|Developments in bone health and 'ageing well'|
|Friday, 20 April 2012|
Where is development occurring in bone health?
It is widely accepted that adequate calcium intake is essential for strong bones and calcium will remain a highly important ingredient in supporting bone health. However, calcium should not be taken in isolation and other nutrients, such as vitamin D3, are needed for calcium to be absorbed by the body and incorporated into bone.
DSM has been working with the group of Prof Robert Heaney at Creighton University on a study into the importance of supporting calcium absorption through a balanced nutrient intake. The results of the study are due to be published shortly and show that supplementing a calcium-rich diet with vitamins D3 and K1, long-chain omega 3 polyunsaturated fatty acids (PUFAs) and genistein resulted in decreased loss of bone mineral density in the menopausal participants after only six months of supplementation.
Scientists are currently focused on finding the combination of nutritional ingredients that can deliver optimum bone health. Protein intake and micronutrients such as phosphorus, zinc and magnesium have all been shown to play an important role in maximizing bone tissue and future research will concentrate on finding new ingredients that can help calcium to support strong bones.
Where do we stand in terms of approved health claims in the EU?
EFSA has recently approved a health claim for vitamin D under article 14, stating that it “significantly reduces the incidence of falls and fractures”.
Led by DSM, this supports the conclusions of a significant bank of research showing that vitamin D helps prevent fall-related fractures through its positive effect on muscle function and strength. The EFSA decision is an important development for the industry. DSM will continue to focus its efforts on building solid science to substantiate the health claims that are of most relevance to consumers.
What are your thoughts on calls for mandatory fortification with vitamin D?
There is strong evidence to support the view that the current recommended dietary intake of vitamin D is too low. It takes a daily dose of at least 800IU – two to four times higher than current recommendations – to bring vitamin D levels into an effective range, and the latest research indicates that 1000 – 2000IU daily may be the optimum dose for bone health.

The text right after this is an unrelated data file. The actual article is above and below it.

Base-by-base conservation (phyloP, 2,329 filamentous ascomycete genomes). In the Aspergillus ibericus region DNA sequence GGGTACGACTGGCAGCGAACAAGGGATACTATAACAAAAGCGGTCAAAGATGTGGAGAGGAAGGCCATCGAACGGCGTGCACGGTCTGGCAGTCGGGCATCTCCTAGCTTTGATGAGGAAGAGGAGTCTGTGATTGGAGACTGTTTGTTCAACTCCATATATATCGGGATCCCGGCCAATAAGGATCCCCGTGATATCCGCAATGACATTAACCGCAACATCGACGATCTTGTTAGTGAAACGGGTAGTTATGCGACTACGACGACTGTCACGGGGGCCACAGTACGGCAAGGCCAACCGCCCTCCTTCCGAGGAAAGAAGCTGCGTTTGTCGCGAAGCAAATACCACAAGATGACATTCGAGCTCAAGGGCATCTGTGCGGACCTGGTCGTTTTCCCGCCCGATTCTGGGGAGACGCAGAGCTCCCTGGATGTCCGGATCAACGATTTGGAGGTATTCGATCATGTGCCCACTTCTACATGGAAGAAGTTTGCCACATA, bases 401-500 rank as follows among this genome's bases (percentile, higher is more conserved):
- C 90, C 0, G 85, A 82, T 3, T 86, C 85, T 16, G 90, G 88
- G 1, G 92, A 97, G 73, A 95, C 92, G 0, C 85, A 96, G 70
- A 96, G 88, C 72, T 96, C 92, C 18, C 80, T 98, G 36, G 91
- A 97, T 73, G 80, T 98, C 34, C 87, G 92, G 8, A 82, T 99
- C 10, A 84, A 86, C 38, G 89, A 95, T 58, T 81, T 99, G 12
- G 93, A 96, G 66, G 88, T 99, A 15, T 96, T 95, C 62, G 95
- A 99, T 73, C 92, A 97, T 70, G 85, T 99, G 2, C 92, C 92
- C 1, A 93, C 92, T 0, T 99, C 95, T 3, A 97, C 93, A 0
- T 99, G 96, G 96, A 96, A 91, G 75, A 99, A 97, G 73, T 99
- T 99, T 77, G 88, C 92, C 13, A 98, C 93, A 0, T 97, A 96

Vitamin D deficiency is a major public health concern and a recent independent study (Grant et al. in Progress in Biophysics and Molecular Biology, 2009), has concluded that increasing the entire EU population’s vitamin D3 levels to the proper level would save an estimated E187 million per year in direct and indirect costs associated with vitamin D-deficiency related diseases. Action is starting to be taken to ensure people achieve an adequate intake of vitamin D3.
The US has recently moved the minimum Recommended Daily Intake from 200IU to 600IU per day and, just this month we have seen a recommendation for Germany, Switzerland and Austria to increase reference levels from 200IU to 800IU per day for the entire population.
Lifestyle changes and the increased use of sunscreen mean that fortification or enriching the food supply are the two most effective ways to increase vitamin D levels.
In the US, the milk supply has long been enriched with vitamin D and the strength of science to support vitamin D fortification means we must expect other countries to follow in the near future. Dairy applications offer the most potential for fortification, with wide consumer acceptance and few processing challenges for manufacturers.
What are some of the other “aging well” areas where suppliers are innovating?
It is well established that a balanced diet plays a vital role in supporting healthy aging. There is strong consumer interest in nutrients that can defy the aging process and there has consequently been a great deal of research into ingredients that can deliver these results.
Vitamin D3 helps elderly people to stay mobile and long-chain omega 3 PUFAs are now widely recommended to keep the heart and blood vessels in good condition.
An exciting area of anti-aging research is focused on calorie restriction, a possible way to expand the natural lifespan. Some substances, like the pure resveratrol in DSM’s resVida, mimic the effects of calorie restriction and also potentially offer other beneficial effects on long term health, particularly heart health. These three ingredients hold the most potential in the “aging well” space.
In addition, another area of high interest is in retaining mental focus and mental energy while aging. New ingredients that can work in conjunction with the B-vitamins, long chain omega 3 and vitamin D3 are in development.
Source: The World of Food Ingredients : an authoritative industry voice on food product development. It highlights the latest developments in the ingredients industry and analyze their application through its unique partnership with new product innovation expert, Innova Market Insights.